11. During a demonstration run, lift one ski clear of the water for 2 seconds. Then do the same with the other ski. Show that you are steady and comfortable on skis at all times.
  12. Ski on one ski for 30 seconds. Show reasonable control.
Top
White Water Rafting
  1. Show that you know first aid for injuries or illnesses that could occur while working on the Whitewater merit badge, including hypothermia, heatstroke, heat exhaustion, dehydration, sunburn, insect stings, tick bites, blisters, and hyperventilation.
  2. Do the following:
    1. Identify the conditions that must exist before performing CPR on a person. Explain how such conditions are recognized.
    2. Demonstrate proper technique for performing CPR using a training device approved by your counselor.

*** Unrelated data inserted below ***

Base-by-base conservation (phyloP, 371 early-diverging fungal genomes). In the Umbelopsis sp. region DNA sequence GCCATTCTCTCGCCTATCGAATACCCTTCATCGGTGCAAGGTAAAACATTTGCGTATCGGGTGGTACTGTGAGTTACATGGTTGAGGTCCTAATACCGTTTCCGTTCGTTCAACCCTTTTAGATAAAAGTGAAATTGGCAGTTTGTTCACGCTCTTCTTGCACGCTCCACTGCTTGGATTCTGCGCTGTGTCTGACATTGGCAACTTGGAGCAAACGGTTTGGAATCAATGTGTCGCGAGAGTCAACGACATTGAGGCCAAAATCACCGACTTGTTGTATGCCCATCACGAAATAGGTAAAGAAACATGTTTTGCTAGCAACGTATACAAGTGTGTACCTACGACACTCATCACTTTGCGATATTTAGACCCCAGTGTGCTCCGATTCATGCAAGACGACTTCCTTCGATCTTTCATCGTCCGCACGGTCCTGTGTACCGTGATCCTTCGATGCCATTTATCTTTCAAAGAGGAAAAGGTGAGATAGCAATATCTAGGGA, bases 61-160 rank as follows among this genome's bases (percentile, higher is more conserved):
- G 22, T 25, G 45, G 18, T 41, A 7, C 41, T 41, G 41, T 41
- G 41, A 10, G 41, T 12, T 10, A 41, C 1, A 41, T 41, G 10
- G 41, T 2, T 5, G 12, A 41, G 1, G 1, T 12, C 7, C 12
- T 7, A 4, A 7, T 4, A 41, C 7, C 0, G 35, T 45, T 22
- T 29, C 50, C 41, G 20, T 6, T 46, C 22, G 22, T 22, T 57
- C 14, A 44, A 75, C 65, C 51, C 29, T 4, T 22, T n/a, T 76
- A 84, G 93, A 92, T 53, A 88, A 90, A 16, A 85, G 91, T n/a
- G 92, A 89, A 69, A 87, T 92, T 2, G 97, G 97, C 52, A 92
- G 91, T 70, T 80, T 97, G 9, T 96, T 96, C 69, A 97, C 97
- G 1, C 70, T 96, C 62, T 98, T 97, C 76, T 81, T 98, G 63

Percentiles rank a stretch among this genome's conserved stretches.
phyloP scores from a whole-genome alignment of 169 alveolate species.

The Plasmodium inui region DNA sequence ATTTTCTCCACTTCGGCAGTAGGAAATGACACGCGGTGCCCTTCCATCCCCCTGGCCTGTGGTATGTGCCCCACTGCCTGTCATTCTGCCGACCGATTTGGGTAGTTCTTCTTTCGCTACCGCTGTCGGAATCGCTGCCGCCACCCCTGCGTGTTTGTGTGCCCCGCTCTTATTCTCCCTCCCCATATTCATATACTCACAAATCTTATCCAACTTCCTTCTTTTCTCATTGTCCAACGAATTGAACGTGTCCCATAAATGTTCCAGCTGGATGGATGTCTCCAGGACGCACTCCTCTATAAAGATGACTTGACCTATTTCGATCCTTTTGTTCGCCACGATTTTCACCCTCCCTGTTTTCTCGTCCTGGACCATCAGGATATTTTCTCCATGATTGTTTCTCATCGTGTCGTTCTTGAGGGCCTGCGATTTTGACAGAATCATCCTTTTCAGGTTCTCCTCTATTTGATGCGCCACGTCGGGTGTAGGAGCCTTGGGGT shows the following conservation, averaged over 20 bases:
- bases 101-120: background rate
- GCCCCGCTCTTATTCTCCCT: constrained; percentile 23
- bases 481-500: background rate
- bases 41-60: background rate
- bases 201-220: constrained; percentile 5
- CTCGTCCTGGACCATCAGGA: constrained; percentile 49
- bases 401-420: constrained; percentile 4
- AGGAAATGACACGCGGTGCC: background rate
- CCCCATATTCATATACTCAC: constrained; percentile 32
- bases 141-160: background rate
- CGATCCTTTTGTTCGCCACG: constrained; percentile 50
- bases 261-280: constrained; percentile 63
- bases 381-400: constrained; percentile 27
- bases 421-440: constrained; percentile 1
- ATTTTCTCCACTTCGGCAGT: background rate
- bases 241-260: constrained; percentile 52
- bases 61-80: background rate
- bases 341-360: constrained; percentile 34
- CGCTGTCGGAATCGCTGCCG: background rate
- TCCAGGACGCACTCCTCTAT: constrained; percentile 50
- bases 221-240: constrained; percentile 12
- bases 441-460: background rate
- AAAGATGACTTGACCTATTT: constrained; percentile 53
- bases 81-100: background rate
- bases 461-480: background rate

3. Before doing the other requirements earn the Canoeing merit badge, then do the following:
    1. Demonstrate basic canoe-handling skills by completing the Scout Gate Test within 120 seconds while paddling tandem with a buddy.
    2. Review and compare BSA Safety Afloat and the American Whitewater Affiliation Safety Code and demonstrate your understanding of these principles by answering questions from your counselor.
  4. Identify and explain the use of safety equipment on running water.
  5. Explain the International Scale of River Difficulty and apply the scale to the stretch of river where you are practicing and demonstrating your whitewater skills. Identify the specific characteristics of the river that are factors in your classification according to the International Scale.
  6. Explain how to scout and read a river both while afloat and from ashore. Explain open and closed V's, shoals with broken or dancing water, boils, strainers, broken drops, haystacks, dams, falls and lowhead obstructions, eddies, whirlpools, crosscurrents, flat rocks, standing waves, sheer drops, and heavy water. Demonstrate your ability to read the river where you are practicing and demonstrating your whitewater skills.